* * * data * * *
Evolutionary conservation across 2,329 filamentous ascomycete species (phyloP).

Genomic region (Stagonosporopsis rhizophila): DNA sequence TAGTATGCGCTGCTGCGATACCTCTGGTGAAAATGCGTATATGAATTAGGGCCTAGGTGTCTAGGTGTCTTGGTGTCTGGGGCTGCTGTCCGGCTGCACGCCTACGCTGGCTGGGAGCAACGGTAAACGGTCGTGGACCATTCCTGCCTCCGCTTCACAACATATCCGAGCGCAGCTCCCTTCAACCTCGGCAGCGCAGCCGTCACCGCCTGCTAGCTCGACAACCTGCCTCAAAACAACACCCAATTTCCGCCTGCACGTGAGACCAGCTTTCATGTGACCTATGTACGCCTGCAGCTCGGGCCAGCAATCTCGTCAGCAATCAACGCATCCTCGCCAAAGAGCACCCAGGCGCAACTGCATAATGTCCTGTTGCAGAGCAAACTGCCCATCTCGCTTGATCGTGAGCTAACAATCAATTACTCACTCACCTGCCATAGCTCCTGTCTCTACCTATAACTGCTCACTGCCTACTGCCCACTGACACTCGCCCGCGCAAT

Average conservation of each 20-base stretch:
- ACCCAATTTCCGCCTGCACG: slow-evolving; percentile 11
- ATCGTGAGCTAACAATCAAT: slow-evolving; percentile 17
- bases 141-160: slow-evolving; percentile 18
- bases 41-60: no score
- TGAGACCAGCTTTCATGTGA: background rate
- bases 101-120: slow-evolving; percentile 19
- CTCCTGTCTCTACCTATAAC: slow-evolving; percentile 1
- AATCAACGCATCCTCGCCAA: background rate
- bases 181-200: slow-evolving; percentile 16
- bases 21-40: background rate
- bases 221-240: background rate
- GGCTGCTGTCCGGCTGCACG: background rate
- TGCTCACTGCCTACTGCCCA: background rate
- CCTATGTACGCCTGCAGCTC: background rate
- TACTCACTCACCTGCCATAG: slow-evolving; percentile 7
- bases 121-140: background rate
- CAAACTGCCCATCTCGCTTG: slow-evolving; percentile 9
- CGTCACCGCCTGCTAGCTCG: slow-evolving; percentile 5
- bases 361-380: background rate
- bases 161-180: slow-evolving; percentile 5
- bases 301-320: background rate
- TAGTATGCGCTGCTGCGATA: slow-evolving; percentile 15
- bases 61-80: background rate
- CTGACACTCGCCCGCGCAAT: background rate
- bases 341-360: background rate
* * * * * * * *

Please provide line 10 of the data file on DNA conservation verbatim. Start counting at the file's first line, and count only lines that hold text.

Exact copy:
- CTCCTGTCTCTACCTATAAC: slow-evolving; percentile 1